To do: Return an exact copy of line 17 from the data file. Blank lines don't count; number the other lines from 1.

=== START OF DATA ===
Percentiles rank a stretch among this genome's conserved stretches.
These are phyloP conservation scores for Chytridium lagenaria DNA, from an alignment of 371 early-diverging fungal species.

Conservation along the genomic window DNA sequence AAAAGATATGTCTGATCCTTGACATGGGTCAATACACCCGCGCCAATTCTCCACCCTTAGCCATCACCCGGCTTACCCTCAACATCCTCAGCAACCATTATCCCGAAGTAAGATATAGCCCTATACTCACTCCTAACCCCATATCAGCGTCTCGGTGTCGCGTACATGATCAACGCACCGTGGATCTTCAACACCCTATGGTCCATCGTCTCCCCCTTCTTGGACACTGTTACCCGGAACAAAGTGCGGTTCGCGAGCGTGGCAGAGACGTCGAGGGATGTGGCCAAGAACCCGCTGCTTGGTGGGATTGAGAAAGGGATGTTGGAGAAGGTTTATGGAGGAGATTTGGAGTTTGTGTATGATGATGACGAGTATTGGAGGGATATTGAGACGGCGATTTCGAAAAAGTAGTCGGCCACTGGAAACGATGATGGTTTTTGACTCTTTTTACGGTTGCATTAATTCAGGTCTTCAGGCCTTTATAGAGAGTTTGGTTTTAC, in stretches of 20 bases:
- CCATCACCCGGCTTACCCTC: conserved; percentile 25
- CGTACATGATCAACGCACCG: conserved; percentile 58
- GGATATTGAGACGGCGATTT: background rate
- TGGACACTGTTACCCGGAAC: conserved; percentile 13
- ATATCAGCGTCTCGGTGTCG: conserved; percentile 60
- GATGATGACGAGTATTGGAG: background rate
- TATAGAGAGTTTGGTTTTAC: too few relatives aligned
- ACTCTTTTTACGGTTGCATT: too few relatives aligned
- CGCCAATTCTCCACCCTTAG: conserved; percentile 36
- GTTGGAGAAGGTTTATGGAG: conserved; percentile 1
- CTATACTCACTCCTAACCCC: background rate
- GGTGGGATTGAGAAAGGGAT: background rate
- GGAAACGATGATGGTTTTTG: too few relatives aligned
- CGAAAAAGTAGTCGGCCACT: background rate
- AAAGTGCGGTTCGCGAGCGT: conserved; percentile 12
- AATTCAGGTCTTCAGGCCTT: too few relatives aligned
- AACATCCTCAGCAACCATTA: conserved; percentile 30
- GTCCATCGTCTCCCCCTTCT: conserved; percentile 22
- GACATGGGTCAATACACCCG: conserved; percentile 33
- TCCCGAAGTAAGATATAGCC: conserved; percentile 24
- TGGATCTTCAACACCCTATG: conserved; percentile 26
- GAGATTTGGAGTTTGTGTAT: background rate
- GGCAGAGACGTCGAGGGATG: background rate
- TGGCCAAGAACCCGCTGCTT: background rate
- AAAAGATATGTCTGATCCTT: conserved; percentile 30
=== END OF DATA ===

- CGAAAAAGTAGTCGGCCACT: background rate